As the world holds a post-mortem on Trump’s post-truth victory, I’d like to put the word ‘rhetoric’ on the slab. Not because it’s dead, but because it needs reviving.
Bandied about by politicians and pundits both sides of The Pond, it’s become a dirty word, implying exaggerated, hyperbolic language of half-truths designed to manipulate people.
That is one definition of ‘rhetoric’.
The flip-side is ‘the art of using speech or writing to persuade or influence’ (Collins English Dictionary). While both definitions overlap, of course, this second one is often misunderstood, so I’m going to shed some light on it.
When we step into the garden of rhetoric, what do we see?
We see tall trees, and tiny flowers.
The trees are the planks of this vast subject, ie the art of arguing, proving, inventing, memorising and delivery. The flowers are what we call the figures of speech.
These are literary devices created by the Ancient Greeks, added to by the Romans (and plundered mercilessly by Shakespeare) that influence listeners and readers. They have a dramatic effect; they work.
These devices range from the familiar alliteration, assonance, hyperbole and rhetorical question to the more obscure epizeuxis, catachresis and polyptoton, taking in tricolon, anaphora and anadiplosis on the way — to name a few.
Now, in case you think I’m showing off, this is what the Greeks and Romans called these devices. To use a phrase invented by Shakespeare, don’t dismiss them with ‘It’s Greek to me’, because they surround us every day; we just don’t know them well enough to recognise them. They’re in political speeches (Obama was a master of rhetoric; the jury’s out on Trump); they’re in the ads we read in the underground as we go to work; they’re in the leader articles of The Economist. (That’s a tricolon — grouping things in threes — by the way.)
They work because they’re invisible; they sneak in under the radar of our intellect, because they instinctively resonate with us. In the case of the tricolon, for instance, lists of three have been used in the earliest human communications, as they relate to how we process information. We recognise and respond to patterns, and three is the smallest number of elements needed for a pattern. So ‘blood, sweat and tears’ has entered the lexicon, as well as Julius Caesar’s ‘I came, I saw, I conquered’. Maybe divinity’s at work here, too, at least in western civilisation: the Holy Trinity has been a pillar of Christian belief for millennia.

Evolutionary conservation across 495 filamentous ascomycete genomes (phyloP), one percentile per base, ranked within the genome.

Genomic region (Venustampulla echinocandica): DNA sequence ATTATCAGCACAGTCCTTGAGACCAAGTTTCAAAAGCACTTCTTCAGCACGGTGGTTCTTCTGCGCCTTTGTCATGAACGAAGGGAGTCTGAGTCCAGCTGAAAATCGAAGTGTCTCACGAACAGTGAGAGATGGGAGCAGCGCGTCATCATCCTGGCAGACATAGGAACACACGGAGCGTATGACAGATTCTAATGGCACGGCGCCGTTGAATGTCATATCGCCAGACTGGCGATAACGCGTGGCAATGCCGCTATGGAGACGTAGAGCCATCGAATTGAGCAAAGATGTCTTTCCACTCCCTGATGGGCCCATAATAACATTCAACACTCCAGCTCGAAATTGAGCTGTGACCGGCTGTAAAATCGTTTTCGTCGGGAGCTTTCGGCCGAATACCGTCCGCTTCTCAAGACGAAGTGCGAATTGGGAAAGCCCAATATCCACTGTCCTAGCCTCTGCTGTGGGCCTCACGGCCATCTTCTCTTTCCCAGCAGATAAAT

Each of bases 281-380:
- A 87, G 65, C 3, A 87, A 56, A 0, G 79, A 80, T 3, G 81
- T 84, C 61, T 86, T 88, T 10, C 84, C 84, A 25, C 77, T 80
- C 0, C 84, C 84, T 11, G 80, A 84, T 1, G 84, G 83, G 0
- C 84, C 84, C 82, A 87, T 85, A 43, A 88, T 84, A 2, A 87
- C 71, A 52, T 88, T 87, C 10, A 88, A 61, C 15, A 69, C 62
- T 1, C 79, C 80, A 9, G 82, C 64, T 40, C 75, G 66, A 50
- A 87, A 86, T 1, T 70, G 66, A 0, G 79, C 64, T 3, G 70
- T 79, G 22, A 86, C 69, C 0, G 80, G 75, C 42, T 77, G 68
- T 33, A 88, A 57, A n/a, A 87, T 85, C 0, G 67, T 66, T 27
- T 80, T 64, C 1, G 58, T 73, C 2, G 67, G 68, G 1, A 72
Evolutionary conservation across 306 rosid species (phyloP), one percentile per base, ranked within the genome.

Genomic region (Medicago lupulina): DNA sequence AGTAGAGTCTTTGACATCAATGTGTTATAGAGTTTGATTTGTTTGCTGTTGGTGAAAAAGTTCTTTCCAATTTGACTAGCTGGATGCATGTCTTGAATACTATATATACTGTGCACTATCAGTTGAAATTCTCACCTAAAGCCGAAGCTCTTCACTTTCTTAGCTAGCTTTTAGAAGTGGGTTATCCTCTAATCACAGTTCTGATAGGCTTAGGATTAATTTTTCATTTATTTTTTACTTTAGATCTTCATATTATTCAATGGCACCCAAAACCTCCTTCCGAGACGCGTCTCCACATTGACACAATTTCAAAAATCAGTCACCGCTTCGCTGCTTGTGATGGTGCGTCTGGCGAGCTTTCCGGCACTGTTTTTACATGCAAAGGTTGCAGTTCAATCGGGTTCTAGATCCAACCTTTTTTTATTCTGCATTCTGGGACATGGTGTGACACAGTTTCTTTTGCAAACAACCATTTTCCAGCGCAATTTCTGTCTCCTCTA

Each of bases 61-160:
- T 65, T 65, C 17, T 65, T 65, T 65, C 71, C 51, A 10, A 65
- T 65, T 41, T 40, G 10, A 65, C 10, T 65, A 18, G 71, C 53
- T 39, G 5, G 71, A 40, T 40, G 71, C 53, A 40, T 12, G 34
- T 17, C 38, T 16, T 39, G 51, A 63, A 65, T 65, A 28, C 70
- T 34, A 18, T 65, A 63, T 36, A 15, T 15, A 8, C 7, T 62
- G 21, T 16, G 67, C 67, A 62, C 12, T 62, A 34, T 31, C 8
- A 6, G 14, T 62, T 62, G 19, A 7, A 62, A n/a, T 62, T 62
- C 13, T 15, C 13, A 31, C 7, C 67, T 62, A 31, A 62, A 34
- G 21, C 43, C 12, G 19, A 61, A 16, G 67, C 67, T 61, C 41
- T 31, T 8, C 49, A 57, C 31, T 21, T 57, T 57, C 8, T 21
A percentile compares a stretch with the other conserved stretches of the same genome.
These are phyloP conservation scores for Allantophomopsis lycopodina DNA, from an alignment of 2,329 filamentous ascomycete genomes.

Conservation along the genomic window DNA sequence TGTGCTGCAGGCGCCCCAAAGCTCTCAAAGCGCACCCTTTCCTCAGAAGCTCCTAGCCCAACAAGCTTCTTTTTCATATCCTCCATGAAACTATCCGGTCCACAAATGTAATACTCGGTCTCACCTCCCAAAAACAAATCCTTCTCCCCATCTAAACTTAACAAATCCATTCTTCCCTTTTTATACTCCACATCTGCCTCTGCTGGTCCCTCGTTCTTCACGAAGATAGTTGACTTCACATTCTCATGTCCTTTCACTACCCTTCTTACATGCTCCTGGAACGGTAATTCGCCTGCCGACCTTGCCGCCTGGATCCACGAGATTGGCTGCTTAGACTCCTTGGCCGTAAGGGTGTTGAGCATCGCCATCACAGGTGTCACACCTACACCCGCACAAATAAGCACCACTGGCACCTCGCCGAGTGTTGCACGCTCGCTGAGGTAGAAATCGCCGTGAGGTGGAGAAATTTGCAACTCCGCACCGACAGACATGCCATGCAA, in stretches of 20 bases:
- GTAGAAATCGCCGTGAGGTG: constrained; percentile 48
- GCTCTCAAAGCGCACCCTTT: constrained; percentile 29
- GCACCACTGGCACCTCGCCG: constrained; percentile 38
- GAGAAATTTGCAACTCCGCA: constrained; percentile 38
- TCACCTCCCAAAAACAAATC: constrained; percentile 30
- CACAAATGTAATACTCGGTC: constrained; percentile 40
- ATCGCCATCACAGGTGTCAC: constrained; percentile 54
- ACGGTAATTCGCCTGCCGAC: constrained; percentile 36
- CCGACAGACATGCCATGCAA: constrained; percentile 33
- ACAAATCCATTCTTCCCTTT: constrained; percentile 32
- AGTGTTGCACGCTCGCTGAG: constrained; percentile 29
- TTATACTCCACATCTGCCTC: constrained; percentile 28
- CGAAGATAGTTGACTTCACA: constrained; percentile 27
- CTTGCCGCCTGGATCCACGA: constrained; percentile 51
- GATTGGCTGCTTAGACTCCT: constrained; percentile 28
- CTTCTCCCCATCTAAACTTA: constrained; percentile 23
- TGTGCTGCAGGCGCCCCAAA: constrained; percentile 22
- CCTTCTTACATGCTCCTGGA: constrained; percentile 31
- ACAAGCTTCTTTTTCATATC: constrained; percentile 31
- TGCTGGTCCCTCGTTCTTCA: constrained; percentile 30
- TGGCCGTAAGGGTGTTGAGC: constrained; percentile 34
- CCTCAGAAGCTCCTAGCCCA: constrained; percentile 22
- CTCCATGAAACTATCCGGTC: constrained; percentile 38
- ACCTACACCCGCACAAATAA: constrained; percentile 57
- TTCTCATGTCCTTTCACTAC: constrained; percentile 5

As for alliteration — repeating consonant sounds — you’ll recognise that from poetry and Shakespeare (‘Full fathom five thy father lies’, from Ariel’s song in The Tempest). But alliteration abounds (there I go again) in ads and everyday language, too.
Instead of saying ‘death-avoiding’, ‘death-defying’ sounds better. Instead of ‘furniture made to look old’, we say ‘shabby chic’. Rather than ‘cowardly’, we might say ‘lily-livered’. And so on. Alliteration wires words and concepts together, because the patterns of consonant repetition sound better on the ear.
A final example is anaphora — starting each sentence with the same words.
When Winston Churchill spoke to Parliament in June 1940 about defiance in defeat, he said:
We shall fight on the beaches
We shall fight on the landing grounds
We shall fight in the fields and in the streets…
And Martin Luther King nailed anaphora in his iconic ‘I have a dream’ speech in August 1963. Delivered to over 250,000 civil rights supporters from the steps of the Lincoln Memorial in Washington, D.C., the speech ends on a peroration (another rhetorical figure), launching each new point with ‘I have a dream’. This is the 21-gun salute, the climax, where King cranks things up, tears down injustice with his words and moves us with his vision of a just and equal society.
So, good writing is not the preserve of rare geniuses. We can write well by using the devices that have been around for 2,500 years. That’s why in my recent book I say that ‘writing well is neither a black art nor an innate gift, but a learnable skill.’